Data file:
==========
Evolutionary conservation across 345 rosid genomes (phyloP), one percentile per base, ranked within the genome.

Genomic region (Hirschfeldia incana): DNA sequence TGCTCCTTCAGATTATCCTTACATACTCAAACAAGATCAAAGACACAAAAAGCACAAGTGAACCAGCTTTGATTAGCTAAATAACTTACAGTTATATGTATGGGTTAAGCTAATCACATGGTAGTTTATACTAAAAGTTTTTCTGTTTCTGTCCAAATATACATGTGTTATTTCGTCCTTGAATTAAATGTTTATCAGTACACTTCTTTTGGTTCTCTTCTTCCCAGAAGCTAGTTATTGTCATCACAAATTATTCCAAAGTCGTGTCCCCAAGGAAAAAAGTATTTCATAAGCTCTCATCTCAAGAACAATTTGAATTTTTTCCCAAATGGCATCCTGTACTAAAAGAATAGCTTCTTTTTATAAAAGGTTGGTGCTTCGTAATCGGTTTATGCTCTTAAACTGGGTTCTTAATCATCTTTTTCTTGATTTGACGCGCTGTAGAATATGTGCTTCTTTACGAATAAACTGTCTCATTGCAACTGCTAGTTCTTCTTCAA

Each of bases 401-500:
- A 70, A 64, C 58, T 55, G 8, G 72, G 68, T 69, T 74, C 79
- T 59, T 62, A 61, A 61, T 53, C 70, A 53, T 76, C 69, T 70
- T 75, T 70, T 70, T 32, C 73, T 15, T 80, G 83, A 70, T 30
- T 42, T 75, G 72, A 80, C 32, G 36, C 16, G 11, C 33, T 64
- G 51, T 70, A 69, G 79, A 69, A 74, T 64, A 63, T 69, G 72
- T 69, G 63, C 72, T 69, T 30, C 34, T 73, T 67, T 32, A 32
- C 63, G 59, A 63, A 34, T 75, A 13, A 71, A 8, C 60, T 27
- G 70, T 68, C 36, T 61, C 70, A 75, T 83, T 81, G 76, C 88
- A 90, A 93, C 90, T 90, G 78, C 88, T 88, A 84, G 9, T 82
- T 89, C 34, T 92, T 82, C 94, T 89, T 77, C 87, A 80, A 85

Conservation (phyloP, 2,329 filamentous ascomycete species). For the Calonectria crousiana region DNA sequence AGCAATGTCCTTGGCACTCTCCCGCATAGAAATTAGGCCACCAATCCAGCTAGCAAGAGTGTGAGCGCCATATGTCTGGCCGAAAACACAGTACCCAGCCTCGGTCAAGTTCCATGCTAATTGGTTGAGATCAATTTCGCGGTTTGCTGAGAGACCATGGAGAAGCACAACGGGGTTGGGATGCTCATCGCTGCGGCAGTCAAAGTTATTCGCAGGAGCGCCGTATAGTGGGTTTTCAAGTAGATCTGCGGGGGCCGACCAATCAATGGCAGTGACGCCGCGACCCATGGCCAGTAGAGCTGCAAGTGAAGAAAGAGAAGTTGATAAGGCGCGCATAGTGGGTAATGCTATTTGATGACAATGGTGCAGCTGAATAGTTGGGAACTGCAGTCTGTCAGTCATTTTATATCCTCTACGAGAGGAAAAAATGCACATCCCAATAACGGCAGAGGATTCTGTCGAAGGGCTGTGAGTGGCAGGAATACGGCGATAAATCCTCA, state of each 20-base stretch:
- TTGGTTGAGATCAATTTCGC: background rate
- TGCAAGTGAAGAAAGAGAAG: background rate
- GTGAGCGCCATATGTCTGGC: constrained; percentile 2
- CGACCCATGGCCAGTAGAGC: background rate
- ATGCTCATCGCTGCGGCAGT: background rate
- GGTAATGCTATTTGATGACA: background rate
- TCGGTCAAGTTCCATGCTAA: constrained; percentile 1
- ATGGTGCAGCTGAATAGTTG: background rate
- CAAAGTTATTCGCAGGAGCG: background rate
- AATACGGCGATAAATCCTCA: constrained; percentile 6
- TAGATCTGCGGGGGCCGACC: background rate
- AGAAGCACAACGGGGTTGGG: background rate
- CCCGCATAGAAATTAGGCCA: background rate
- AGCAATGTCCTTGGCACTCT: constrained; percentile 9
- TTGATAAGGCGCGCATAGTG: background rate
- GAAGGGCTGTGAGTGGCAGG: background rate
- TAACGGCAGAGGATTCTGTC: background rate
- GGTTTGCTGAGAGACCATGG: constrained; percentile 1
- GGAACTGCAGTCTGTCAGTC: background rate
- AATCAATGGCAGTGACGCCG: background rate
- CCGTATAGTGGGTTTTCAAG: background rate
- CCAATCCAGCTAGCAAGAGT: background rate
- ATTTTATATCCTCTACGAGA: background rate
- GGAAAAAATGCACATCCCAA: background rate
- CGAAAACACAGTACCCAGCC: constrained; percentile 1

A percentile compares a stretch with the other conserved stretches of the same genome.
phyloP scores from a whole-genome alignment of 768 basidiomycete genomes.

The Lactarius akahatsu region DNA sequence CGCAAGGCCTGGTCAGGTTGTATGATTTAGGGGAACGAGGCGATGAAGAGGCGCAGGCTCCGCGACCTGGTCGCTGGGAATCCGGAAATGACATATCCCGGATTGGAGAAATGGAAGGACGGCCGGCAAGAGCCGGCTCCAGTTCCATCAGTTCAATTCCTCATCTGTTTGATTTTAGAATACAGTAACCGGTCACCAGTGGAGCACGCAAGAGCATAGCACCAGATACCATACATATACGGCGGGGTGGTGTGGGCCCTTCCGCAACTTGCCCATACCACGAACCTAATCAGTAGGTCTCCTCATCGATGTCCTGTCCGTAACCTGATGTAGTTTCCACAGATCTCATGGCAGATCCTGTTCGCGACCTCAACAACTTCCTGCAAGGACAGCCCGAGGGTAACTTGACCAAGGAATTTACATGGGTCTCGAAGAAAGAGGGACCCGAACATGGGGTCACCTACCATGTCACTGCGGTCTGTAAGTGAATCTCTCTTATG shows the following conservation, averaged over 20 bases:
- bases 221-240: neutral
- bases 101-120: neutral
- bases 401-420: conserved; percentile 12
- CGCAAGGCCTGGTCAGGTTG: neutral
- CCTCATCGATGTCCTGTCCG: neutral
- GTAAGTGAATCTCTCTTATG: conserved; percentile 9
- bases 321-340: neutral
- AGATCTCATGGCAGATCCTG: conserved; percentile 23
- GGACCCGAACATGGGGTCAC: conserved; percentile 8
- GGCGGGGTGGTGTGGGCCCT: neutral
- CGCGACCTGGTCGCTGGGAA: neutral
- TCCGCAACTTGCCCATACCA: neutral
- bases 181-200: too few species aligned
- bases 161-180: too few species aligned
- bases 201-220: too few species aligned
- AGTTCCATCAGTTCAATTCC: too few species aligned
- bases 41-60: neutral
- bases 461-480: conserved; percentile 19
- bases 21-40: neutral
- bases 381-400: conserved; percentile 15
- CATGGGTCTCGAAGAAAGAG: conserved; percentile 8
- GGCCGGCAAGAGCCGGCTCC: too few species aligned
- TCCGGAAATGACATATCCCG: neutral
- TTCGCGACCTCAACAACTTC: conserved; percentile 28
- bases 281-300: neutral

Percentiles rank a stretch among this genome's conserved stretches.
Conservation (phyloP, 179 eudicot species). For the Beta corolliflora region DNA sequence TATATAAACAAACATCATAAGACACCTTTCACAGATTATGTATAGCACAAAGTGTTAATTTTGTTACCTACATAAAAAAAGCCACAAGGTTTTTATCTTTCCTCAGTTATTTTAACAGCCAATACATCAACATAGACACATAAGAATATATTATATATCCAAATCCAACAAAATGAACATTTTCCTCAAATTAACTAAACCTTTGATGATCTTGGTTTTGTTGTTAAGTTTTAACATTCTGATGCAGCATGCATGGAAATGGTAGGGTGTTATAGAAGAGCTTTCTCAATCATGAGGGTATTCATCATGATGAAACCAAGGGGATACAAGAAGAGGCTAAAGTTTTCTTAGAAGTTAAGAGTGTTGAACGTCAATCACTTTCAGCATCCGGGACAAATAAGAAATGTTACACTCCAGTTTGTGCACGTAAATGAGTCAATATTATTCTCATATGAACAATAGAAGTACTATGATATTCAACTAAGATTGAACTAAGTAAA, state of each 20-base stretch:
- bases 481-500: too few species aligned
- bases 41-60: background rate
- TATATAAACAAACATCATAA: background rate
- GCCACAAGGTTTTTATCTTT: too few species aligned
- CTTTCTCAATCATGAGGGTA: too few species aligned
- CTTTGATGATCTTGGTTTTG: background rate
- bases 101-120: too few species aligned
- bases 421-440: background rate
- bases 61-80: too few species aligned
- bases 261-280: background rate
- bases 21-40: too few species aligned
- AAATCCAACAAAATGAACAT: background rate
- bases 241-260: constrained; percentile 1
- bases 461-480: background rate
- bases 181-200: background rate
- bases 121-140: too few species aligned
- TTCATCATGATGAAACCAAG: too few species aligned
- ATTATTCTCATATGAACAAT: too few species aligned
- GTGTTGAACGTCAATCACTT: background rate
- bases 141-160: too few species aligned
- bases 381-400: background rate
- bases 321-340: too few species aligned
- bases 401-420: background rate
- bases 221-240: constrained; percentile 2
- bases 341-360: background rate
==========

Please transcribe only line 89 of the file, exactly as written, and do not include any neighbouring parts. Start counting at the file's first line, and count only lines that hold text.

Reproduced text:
- bases 141-160: too few species aligned